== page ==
What is the Difference Between a Septic System and a Sewer System?

If you are in the market for a new home, you may have noticed that some neighborhoods are on public utility sewer systems and some neighborhoods use septic systems. Generally speaking, cities and towns, and their immediate surrounding areas, will be on sewer systems that are maintained by the local public works department. If a neighborhood is outside the area serviced by the local sewer system, the homes will generally use a septic system to handle waste water.

Large public sewer systems charge a monthly fee for their use, but offer the convenience to the homeowner of not having to maintain anything related to waste water outside of their home. Septic systems are the responsibility of the homeowner to maintain, but have no monthly fee, so are usually less expensive in the long run. However, some septic systems can be more expensive to maintain such as Low-Pressure Dose Systems that uses a pump to move effluent to a drain field or conventional systems that don’t percolate well and have to be pumped frequently.

If you are looking at homes in multiple neighborhoods, you will need to make quite a few decisions and choices in order to make the best decision of where to buy. Having some basic knowledge of the pros and cons of each type of waste water system will help in choosing between neighborhoods that are on public utility sewer systems compared to those on septic systems.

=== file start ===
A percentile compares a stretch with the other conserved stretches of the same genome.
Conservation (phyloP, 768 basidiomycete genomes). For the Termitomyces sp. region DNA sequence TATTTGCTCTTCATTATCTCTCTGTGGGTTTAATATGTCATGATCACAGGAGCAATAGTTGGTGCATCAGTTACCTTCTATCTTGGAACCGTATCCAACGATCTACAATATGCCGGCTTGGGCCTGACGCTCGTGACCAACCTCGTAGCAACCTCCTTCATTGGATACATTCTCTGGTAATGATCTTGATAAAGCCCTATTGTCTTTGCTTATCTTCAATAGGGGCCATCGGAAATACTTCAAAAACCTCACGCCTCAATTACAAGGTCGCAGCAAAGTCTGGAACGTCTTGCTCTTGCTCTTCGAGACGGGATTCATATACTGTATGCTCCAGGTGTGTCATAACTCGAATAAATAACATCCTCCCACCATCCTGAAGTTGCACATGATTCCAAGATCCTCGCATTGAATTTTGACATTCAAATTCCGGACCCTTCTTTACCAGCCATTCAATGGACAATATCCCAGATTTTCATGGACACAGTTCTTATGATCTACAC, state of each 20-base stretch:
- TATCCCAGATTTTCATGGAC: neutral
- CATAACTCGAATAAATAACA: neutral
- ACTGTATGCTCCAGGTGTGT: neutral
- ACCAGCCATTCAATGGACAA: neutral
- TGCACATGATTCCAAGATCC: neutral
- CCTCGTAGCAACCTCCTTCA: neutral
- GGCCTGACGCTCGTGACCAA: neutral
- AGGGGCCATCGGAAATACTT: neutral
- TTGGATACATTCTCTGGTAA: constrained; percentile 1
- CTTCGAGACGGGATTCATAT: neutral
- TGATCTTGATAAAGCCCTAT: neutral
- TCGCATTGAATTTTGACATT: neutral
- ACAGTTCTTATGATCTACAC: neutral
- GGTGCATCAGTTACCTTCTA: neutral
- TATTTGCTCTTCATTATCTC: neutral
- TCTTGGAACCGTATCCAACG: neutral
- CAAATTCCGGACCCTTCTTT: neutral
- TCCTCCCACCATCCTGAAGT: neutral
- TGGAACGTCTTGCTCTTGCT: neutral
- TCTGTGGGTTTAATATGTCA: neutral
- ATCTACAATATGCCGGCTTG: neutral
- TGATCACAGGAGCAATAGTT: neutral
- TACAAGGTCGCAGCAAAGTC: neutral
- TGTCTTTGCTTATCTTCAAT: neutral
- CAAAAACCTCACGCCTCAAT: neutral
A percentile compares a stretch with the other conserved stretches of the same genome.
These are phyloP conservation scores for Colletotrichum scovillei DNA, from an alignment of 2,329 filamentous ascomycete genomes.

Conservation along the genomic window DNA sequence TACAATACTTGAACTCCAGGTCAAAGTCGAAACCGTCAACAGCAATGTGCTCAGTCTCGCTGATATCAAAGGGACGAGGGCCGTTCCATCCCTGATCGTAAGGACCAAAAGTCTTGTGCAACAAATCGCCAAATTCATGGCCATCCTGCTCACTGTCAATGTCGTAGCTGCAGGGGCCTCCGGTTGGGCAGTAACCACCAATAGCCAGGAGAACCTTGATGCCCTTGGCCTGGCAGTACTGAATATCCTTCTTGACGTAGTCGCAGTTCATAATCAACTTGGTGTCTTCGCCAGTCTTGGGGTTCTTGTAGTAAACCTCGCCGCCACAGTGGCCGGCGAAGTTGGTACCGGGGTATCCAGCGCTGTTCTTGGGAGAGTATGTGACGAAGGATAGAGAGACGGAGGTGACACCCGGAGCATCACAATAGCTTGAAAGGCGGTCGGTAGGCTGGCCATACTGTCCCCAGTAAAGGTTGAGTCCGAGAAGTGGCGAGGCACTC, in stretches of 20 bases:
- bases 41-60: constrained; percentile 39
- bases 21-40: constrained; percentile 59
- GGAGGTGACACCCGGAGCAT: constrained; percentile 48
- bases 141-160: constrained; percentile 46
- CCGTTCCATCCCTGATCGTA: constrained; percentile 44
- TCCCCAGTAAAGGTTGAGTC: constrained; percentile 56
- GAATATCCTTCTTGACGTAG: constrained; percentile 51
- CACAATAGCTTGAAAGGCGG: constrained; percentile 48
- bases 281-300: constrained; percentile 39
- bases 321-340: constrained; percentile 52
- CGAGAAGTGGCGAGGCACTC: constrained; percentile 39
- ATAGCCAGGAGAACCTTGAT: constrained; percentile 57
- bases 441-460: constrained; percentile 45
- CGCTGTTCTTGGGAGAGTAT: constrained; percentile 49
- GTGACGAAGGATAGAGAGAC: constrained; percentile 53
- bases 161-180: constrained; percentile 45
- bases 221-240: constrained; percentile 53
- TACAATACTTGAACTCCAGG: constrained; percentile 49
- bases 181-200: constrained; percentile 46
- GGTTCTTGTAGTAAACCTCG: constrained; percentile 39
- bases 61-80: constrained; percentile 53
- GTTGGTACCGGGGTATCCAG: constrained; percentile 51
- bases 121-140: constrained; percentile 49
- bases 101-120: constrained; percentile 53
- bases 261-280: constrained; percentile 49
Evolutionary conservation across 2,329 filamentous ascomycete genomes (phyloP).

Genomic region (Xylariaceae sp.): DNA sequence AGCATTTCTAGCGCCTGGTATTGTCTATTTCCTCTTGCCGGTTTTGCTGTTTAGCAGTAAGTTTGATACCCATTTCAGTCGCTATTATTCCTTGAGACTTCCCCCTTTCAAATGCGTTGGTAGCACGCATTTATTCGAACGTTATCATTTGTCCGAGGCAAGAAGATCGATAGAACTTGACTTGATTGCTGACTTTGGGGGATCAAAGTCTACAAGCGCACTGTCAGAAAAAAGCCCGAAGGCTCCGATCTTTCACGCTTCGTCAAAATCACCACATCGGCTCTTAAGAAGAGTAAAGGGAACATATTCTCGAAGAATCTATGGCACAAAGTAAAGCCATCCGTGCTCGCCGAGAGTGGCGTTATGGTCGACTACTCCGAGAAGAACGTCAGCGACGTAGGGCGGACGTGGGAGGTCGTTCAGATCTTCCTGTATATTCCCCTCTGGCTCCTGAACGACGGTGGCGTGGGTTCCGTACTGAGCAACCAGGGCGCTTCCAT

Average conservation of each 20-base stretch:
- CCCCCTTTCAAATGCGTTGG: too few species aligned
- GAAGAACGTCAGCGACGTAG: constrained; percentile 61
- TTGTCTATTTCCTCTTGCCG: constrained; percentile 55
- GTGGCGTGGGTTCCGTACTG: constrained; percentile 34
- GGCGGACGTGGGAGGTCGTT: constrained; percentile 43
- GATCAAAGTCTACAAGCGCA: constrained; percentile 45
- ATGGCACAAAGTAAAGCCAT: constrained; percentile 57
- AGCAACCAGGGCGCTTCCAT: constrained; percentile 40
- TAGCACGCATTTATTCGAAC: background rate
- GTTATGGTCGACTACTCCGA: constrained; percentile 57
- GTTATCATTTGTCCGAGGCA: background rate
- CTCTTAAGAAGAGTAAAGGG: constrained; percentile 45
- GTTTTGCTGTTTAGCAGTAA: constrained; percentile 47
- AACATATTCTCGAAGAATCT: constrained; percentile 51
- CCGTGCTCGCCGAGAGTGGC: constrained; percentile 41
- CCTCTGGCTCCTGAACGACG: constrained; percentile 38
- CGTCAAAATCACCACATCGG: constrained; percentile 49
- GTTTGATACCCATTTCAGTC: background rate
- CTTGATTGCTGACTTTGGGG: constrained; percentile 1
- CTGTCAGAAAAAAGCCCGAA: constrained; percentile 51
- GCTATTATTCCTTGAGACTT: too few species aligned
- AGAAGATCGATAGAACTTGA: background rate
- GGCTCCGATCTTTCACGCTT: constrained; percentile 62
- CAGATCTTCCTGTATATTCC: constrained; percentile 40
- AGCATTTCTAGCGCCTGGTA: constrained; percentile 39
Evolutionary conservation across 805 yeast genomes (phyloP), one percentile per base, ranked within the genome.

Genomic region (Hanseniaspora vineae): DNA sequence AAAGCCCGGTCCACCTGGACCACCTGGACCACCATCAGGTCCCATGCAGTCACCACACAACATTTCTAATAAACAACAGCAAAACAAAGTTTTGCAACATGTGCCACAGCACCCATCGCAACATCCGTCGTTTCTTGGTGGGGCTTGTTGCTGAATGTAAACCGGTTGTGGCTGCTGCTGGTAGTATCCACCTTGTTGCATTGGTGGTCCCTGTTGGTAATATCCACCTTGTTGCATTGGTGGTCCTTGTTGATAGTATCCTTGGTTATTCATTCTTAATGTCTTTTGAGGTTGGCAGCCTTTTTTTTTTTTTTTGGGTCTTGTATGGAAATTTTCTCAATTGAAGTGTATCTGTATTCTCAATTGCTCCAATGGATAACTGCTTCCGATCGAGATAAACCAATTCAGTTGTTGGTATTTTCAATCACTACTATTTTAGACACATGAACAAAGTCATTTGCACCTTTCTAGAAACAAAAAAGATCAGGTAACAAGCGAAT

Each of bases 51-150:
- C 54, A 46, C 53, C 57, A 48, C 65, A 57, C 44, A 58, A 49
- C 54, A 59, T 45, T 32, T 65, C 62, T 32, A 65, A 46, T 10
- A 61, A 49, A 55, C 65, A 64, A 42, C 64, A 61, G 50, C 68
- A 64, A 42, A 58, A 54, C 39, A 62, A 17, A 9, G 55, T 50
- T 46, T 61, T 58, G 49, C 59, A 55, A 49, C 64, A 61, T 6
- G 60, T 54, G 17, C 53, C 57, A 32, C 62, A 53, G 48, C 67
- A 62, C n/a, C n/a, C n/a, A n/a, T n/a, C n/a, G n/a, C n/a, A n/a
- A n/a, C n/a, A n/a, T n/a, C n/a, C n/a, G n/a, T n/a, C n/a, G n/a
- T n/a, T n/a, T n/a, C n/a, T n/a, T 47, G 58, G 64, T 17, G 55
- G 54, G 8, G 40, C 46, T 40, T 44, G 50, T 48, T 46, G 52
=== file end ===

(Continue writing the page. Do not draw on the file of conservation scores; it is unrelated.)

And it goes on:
septic system

Where does the waste go?
Septic System: The waste goes into a holding tank.
Sewer System: Sewers lines carry waste to a treatment facility.

How does it work?
Septic System: Bacteria break down the solid waste and the liquid effluent is then released into the drainfield.
Sewer System: The facility removes contaminants and then discharges water back into local water supplies.

What is the cost?
Septic System: If buying a new home from a reputable new home builder, then the cost of the septic system is included in the price of the house.
Sewer System: The cost to use a public sewer system varies depending on location.  Some areas separate the cost of water and sewage, while others combine the two.

What type of maintenance is needed?
Septic System: Depending on the usage, septic tanks need to be pumped out yearly or every few years.
Sewer System: None

Who is responsible for the maintenance?
Septic System: It is the homeowner’s responsibility to maintain the septic system.
Sewer System: Your local municipality is responsible for maintaining the public sewer system.

What do you do if it fails to work?
Septic System: Call a professional septic repair company.
Sewer System: Call your local municipality public works department